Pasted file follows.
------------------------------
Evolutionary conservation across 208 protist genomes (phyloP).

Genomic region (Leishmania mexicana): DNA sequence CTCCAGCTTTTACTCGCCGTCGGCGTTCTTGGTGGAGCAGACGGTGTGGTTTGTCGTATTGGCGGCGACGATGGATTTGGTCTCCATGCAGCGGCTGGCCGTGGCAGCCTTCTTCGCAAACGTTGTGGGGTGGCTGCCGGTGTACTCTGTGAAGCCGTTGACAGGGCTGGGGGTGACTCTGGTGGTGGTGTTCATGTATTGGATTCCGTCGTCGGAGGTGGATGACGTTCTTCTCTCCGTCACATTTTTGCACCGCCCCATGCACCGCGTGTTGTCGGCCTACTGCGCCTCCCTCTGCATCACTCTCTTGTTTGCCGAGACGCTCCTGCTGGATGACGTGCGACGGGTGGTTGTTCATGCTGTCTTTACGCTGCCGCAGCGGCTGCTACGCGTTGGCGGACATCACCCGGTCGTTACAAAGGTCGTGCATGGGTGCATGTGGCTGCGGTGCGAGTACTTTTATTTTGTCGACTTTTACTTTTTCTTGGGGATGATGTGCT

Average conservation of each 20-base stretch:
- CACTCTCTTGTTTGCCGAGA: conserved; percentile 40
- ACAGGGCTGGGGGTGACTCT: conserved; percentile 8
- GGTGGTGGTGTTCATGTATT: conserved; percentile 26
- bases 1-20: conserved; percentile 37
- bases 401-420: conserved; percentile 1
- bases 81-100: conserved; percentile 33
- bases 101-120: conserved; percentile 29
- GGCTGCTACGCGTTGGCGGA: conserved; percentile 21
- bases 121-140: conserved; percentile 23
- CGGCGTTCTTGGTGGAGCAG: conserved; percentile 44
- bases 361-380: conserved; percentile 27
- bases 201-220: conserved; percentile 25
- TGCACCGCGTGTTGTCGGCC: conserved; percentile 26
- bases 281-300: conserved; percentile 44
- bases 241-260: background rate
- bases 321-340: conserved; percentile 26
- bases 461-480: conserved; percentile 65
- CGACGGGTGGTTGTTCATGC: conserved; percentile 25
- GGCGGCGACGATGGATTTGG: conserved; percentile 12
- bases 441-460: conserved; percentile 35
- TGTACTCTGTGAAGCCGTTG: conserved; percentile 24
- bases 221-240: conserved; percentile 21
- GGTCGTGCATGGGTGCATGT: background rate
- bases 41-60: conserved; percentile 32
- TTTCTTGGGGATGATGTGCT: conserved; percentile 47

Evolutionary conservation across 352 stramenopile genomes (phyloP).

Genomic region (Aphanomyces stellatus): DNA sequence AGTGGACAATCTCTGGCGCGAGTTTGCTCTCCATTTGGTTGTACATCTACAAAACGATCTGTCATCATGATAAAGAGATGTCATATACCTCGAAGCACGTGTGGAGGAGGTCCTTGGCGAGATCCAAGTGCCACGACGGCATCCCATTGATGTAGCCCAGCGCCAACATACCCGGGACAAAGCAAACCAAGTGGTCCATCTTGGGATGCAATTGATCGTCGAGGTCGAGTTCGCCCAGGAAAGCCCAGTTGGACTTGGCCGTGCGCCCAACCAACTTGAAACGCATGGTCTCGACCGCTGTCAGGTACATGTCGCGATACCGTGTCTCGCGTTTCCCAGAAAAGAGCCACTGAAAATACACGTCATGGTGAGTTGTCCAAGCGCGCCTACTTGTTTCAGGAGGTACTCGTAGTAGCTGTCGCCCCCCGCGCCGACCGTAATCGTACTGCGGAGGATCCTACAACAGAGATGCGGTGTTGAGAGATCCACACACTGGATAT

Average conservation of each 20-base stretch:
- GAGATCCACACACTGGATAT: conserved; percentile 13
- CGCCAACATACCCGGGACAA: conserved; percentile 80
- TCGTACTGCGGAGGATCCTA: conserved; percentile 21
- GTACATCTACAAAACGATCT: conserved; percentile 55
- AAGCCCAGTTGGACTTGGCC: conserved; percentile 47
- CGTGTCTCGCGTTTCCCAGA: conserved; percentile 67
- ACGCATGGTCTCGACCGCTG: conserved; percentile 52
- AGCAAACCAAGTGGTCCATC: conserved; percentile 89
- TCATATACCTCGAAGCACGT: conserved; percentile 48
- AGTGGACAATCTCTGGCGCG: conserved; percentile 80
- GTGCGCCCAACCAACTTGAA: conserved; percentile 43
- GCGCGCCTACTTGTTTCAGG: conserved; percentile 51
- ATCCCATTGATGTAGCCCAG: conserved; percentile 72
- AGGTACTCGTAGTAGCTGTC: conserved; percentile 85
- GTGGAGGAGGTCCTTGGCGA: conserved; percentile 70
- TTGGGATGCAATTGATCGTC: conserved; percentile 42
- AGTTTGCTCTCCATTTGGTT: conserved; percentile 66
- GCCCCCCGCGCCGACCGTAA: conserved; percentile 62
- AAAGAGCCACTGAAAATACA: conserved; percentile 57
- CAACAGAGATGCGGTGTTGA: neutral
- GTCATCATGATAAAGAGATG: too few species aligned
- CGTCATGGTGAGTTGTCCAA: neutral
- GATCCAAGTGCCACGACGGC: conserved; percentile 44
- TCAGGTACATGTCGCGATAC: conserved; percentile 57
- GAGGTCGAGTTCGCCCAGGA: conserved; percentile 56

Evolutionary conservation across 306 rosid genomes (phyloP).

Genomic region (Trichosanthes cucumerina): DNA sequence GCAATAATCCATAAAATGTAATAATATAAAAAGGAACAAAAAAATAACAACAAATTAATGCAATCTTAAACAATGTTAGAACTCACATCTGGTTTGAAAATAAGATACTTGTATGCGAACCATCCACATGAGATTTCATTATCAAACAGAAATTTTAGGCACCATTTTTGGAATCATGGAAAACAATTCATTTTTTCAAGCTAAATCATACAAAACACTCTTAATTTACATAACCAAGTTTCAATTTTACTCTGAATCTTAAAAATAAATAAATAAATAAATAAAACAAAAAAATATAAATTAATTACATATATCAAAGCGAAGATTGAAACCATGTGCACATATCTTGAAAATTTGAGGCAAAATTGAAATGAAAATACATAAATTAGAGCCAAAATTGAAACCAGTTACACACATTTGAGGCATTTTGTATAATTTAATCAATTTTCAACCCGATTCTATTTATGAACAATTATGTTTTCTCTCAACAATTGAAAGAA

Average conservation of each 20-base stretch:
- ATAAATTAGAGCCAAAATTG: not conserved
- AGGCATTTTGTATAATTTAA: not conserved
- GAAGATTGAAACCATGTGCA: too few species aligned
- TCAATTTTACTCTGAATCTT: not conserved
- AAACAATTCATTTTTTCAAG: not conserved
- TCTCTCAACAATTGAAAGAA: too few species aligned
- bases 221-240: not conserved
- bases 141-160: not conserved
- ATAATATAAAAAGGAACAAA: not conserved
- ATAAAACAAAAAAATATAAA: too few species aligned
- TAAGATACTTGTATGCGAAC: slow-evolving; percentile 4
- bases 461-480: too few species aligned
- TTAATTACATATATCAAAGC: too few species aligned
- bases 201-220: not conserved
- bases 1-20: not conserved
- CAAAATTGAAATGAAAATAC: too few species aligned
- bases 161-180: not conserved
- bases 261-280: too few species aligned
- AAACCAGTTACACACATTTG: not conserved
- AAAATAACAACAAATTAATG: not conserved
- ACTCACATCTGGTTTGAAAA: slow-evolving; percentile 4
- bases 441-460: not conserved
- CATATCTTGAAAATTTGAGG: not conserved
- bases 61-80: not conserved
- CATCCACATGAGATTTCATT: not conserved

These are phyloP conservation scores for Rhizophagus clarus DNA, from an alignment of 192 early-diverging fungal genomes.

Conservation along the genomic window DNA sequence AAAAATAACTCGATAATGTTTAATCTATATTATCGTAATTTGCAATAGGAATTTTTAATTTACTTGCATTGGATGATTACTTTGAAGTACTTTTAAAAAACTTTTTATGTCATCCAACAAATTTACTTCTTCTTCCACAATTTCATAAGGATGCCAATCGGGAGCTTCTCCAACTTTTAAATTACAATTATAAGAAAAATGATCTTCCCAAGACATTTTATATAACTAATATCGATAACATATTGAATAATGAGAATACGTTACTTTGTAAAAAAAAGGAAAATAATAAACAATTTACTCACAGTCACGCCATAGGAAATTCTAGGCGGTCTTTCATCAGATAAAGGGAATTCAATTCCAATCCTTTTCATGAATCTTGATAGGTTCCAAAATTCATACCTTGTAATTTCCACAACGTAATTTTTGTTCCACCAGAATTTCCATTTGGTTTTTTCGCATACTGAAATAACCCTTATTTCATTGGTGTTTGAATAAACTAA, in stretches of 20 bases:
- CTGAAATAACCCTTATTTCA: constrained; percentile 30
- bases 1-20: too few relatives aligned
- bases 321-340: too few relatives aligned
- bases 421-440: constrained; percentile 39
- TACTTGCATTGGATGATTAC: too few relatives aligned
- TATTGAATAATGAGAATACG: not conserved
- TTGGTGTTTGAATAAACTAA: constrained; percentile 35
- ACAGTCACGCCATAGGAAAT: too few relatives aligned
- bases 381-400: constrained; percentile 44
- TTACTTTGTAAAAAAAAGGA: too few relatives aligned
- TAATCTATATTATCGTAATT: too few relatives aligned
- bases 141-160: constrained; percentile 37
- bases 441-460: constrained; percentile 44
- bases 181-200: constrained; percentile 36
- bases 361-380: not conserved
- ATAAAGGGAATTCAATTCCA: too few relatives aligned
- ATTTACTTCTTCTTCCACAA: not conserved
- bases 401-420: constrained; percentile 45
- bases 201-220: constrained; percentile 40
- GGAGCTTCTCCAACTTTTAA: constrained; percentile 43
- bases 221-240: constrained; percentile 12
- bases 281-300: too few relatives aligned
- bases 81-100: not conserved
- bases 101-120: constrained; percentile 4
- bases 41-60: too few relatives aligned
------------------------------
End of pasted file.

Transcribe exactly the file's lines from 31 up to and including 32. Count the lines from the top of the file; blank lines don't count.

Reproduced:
Average conservation of each 20-base stretch:
- GAGATCCACACACTGGATAT: conserved; percentile 13